In 2014, the Interior Ministry of the state of North Rhine-Westphalia launched a prevention project called Klarkommen, or “Coping,” which currently counsels 70 young people in the cities of Dortmund, Cologne and Duisburg. The mentors speak the Maghreb dialects or French and they counsel the young men, in addition to helping them cope with government bureaucracy and German lessons. They also provide support to those returning home. When asked about the project’s success rate, ministry officials say that the program to promote language and vocational training has produced “good results,” and that the number of crimes committed by those receiving counseling has been “significantly reduced.”

Would more help and support have been enough to prevent Abdul from Trier from descending further into a life of crime? The sad truth is that he did receive plenty of support.

After he was detained by authorities on the train, he was taken in by the Don Bosco Helenenberg youth assistance center, operated by the Salesian order. The center is an attractive facility on a hill near Trier with residential groups for unaccompanied, underage refugees, basketball courts, a climbing wall and a weight gym. Abdul attended the school at the center but, as he puts it, “it was too difficult.” He was unable, at the age of 15, to suddenly develop a sense of responsibility and get up every morning to make up for almost a decade of lost schooling. Nevertheless, he was given a second chance and allowed to begin a training program as a metalworker. But he ended up in prison before finishing the program.

He even lived with a German foster family for a while, and they were “really okay,” as he says. But they too were unable to prevent him from drinking and getting into trouble. When Abdul appeared before the judge this time, he wasn’t granted the same leniency as before. Taking his past into account, the judge sentenced him to two years and six months in juvenile detention. “Germany gave these defendants the right to stay here, but they failed to appreciate it,” says the judge. “They have to learn to conform to our legal system.” But, she adds, it is an illusion to believe that they can achieve this on their own, given the way their life experiences have robbed them of the opportunity to mature.

Abdul’s deportation is now approaching. He doesn’t understand why he hasn’t been recognized as a refugee, apparently not realizing that the lack of prospects is not grounds for asylum. “After all, the Moroccan Consulate General confirmed that my mother is dead,” he says. The German authorities are aware of this, he adds, and yet no one is helping him. “If I’m deported, I won’t stay in Morocco for more than a day,” he says. “What am I supposed to do there?”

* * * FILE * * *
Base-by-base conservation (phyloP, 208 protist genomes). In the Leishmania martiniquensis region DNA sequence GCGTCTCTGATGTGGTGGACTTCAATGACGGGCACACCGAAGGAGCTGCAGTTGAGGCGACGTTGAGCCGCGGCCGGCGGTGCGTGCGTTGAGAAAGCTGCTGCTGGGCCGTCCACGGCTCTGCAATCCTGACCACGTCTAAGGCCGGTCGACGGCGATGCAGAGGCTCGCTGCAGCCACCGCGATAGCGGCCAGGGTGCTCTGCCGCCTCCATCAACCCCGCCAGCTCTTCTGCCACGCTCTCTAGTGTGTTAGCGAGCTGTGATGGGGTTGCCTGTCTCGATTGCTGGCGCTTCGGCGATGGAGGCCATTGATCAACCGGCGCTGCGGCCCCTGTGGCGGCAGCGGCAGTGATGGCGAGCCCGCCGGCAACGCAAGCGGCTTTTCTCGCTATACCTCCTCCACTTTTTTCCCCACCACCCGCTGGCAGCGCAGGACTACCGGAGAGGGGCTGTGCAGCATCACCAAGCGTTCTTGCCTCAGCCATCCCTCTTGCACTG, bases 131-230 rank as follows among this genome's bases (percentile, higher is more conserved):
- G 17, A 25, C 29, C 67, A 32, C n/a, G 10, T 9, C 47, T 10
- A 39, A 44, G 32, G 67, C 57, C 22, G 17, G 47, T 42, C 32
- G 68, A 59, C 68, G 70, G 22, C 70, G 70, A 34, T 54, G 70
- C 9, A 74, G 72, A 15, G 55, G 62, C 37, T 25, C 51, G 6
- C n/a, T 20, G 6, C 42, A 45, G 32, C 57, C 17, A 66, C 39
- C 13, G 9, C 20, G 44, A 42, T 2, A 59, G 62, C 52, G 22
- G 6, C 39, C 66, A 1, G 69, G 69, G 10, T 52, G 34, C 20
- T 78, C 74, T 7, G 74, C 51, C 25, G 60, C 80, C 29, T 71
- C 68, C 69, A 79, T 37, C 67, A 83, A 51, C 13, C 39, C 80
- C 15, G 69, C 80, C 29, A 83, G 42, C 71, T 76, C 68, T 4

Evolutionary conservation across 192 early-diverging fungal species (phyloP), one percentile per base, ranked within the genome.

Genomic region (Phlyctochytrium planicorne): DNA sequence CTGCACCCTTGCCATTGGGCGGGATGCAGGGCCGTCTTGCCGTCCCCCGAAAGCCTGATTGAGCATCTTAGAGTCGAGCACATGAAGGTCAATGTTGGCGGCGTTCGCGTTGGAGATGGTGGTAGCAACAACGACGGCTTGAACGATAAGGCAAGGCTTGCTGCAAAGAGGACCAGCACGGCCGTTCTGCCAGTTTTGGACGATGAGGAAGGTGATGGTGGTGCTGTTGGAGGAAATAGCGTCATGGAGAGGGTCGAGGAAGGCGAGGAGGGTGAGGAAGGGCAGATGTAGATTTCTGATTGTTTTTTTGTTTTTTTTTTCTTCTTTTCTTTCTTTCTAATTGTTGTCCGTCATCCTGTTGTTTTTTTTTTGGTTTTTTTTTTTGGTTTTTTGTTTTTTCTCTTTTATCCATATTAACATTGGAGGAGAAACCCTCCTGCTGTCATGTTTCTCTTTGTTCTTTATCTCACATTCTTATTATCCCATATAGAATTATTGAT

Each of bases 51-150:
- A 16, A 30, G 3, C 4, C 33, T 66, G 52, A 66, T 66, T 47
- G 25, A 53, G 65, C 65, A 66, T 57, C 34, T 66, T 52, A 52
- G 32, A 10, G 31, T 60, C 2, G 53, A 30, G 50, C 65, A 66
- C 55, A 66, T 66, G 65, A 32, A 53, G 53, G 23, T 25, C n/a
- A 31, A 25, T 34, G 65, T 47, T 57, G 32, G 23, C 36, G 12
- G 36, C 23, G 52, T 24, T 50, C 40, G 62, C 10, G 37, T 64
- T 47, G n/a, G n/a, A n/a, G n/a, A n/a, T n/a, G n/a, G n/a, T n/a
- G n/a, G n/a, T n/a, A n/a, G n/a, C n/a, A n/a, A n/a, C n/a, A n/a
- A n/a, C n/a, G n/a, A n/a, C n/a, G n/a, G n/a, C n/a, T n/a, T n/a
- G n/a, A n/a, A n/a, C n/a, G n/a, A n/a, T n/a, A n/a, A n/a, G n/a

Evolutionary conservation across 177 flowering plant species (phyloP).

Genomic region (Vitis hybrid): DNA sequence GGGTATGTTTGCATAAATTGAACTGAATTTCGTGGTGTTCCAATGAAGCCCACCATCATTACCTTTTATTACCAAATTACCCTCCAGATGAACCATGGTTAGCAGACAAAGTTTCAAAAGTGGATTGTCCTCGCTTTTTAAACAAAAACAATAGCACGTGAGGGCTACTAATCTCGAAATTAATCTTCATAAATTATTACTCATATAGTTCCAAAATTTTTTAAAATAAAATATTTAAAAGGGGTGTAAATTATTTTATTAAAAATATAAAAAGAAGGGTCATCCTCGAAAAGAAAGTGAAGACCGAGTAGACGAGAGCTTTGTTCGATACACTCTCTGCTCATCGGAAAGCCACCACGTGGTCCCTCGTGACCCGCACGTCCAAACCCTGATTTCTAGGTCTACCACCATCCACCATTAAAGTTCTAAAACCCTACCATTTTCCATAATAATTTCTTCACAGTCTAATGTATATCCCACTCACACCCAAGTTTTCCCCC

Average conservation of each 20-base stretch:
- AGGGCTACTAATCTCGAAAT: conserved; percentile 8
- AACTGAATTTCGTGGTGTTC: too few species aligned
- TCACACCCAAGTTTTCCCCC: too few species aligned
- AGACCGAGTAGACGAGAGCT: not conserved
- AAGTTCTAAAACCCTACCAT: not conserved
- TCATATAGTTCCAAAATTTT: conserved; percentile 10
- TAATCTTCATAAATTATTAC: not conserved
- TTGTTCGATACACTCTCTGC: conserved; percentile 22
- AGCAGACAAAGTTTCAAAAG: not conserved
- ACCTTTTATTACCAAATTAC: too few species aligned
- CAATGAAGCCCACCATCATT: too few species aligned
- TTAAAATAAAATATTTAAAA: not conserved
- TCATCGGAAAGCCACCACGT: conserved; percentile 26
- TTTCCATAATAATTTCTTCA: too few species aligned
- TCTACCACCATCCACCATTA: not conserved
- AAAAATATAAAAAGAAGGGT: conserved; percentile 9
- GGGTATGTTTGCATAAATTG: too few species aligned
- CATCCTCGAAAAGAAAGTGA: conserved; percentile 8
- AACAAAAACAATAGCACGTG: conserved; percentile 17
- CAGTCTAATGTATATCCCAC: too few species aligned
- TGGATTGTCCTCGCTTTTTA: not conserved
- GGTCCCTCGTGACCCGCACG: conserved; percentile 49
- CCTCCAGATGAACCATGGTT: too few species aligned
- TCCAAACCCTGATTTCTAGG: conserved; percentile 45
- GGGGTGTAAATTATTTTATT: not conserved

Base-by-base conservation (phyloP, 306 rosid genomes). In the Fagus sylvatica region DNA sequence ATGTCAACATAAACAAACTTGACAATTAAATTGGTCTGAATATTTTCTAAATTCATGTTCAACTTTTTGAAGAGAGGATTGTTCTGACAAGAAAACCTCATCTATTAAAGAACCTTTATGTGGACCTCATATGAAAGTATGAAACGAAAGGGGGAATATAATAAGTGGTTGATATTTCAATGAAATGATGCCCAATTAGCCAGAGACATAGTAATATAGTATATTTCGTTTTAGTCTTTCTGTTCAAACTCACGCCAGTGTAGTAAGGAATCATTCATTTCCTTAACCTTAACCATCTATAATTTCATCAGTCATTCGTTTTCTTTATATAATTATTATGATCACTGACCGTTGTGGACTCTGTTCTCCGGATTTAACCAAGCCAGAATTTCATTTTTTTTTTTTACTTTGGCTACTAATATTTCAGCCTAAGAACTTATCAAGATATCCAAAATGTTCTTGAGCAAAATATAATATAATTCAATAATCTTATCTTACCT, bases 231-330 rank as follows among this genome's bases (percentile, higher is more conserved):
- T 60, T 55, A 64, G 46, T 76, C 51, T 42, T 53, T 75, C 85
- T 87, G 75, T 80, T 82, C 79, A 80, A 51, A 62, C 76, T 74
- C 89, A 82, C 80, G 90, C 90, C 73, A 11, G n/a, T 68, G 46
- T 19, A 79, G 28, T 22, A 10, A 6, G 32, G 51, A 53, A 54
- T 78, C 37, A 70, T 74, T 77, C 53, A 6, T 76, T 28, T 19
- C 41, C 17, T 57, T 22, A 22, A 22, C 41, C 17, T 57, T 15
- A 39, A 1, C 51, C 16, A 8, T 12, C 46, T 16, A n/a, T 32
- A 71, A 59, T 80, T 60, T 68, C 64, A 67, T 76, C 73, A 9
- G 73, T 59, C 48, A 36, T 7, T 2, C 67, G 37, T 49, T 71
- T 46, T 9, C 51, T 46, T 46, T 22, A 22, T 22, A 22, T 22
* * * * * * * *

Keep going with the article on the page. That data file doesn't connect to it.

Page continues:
Two Bad Options

Morocco is considered to be a politically stable country. In contrast to Tunisia, where the people overthrew dictator Zine el-Abidine Ben Ali, the Arab Spring did not lead to an uprising in Morocco and much of the population still supports King Mohammed VI. But the police in the country are notorious for their brutality. “They beat you right away,” says Abdul, “even children.”

Human rights organizations lament that torture is still used in the Maghreb countries, which helps explain why a law proposed by the German government seeking to categorize the Maghreb countries as safe countries of origin was defeated in the Bundesrat, the arm of German parliament representing the states. Those states in which the Greens or the Left Party are part of the governing coalition rejected the proposed legislation.

Algeria is dependent on petroleum and natural gas, and with prices for these commodities falling in recent years, the country’s economy has suffered. More than 10 percent of Algerians are unemployed, and the official youth unemployment figure is 25 percent. Often the only education children receive is learning how to become pickpockets on the street. The country, with its autocratic government, has also produced many Islamist extremists.

Many Tunisian men likewise believe they have only two options: to board a boat to the Italian island of Lampedusa or join Islamic State. Six years after vendor Mohamed Bouazizi set himself on fire in protest in the town of Sidi Bouzid, triggering an uprising, youth unemployment in Tunisia is at 40 percent, and it’s even higher in remote regions. Tunisia’s economic plight is viewed as the primary reason why the country, despite being the cradle of the Arab spring, has become a breeding ground for terrorism. There is no other country in the world from which so many young men go to Syria, Iraq or neighboring Libya to fight as jihadists. The government in Tunis puts the number at about 3,000, while other estimates are closer to 7,000. About 800 of these fighters have reportedly returned to Tunisia – ticking time bombs filled with hatred for their country and its young democracy.